North Carolina seeks ban on H-1B visa workers

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North Carolina state Senate Republican leader Phil Berger has proposed changes that would block companies from counting workers on H-1B visas, toward the jobs they commit to create in North Carolina in exchange for funds from the Job Development Investment Grant program, according to the Charlotte Observer.

In short, the change would affect companies using state incentives to hire H-1B visa workers and would restrict them from doing so to hire more North Carolinians.

North Carolina’s Gov. Roy Cooper also agrees to the rule as he “believes we need to encourage a diverse workforce but that state jobs incentives should be narrowly tailored to benefit North Carolinians,” according to a statement.

Indian American Nimish Bhatt, the Carolinas Asian American Chamber of Commerce board vice chair, told the Charlotte Observer that he is worried.

“New companies will not come. We will hurt our own economy and our own employment,” he said, though the report from Berger’s office assures that companies could still hire H-1B workers, but won’t be able to apply them to job-creation targets.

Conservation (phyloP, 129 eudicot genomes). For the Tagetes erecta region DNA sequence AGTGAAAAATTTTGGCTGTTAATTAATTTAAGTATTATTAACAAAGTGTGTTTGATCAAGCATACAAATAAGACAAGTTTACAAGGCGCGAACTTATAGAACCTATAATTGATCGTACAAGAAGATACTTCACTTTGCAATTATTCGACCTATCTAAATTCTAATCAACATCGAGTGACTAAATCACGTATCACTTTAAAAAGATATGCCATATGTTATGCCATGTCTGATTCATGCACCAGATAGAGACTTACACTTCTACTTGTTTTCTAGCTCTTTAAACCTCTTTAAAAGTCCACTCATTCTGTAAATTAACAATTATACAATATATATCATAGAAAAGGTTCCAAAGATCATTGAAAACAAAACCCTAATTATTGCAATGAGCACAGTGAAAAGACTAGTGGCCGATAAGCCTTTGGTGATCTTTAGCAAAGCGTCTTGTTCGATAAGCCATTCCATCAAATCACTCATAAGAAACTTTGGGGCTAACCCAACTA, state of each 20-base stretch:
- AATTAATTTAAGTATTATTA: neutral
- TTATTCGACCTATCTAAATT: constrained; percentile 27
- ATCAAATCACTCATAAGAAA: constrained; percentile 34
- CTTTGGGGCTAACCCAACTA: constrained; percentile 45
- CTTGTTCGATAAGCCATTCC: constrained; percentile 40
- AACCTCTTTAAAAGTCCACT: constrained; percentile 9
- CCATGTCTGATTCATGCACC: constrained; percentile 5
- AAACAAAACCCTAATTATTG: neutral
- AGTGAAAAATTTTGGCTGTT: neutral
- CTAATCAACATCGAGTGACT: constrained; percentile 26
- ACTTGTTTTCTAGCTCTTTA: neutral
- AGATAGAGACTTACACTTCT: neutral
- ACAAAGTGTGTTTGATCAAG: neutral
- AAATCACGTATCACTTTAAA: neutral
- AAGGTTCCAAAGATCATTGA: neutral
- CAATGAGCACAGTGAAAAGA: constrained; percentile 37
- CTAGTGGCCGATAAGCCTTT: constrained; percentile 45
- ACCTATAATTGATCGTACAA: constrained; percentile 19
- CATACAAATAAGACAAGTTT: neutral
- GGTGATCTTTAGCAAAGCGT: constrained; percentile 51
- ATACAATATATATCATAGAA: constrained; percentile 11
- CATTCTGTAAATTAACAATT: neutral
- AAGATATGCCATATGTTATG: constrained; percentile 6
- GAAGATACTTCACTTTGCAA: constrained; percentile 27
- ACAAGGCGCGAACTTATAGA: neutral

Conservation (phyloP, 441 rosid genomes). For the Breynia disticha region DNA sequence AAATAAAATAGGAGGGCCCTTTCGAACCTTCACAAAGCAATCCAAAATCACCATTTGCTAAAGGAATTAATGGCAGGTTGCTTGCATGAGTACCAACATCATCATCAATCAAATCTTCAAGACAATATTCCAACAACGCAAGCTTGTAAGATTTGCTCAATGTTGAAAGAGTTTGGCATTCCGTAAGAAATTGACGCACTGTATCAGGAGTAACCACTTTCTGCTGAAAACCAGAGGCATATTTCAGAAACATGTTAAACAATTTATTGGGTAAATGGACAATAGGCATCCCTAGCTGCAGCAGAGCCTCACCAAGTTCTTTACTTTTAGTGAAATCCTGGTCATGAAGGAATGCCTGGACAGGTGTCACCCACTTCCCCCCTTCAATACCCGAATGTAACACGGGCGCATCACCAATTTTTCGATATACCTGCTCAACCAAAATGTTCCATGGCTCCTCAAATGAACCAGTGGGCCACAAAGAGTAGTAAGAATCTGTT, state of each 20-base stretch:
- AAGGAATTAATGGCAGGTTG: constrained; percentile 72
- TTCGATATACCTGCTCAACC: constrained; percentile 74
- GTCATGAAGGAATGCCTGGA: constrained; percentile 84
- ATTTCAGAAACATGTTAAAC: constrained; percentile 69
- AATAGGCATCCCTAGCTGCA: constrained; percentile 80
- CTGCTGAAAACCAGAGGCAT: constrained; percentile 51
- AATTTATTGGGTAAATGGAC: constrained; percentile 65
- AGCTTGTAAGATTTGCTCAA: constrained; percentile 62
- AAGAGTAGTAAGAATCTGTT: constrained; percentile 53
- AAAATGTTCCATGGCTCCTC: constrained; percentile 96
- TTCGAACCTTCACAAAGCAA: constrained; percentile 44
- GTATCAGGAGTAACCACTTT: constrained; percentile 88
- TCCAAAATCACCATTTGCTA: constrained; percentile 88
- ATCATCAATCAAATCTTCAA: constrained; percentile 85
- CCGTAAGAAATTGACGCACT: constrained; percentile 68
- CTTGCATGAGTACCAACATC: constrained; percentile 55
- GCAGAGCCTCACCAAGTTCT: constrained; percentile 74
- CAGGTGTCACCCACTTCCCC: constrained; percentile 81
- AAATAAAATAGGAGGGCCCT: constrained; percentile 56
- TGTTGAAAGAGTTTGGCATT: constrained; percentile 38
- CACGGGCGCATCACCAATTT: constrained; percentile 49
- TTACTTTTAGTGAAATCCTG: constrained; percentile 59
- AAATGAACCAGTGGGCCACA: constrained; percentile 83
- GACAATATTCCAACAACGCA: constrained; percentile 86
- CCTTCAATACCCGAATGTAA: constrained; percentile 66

Employers say the program helps them fill jobs that draw too few qualified applicants while the Charlotte metro area has as many as 14,000 H-1B workers are spread across banking and other industries, Bhatt said.

The proposal comes after the state awarded millions in grants to companies that hire foreign workers who are IT professionals mainly from India.

India-based outsourcing firm HCL Technologies was awarded more than $19 million by the state in 2014 to create 1,237 new jobs by the end of 2018 while the company filed applications for more than 2,000 H-1B workers based in the state, in 2015.

North Carolina currently has 19,518 open computing jobs and the state only had 1,284 computer science graduates in 2015, according to Code.org, a nonprofit focused on increasing access to computer science education in schools.

The rule would only apply to workers who hole H-1B visas or who are classified as H-1B status, and it would not apply to other visa holders.

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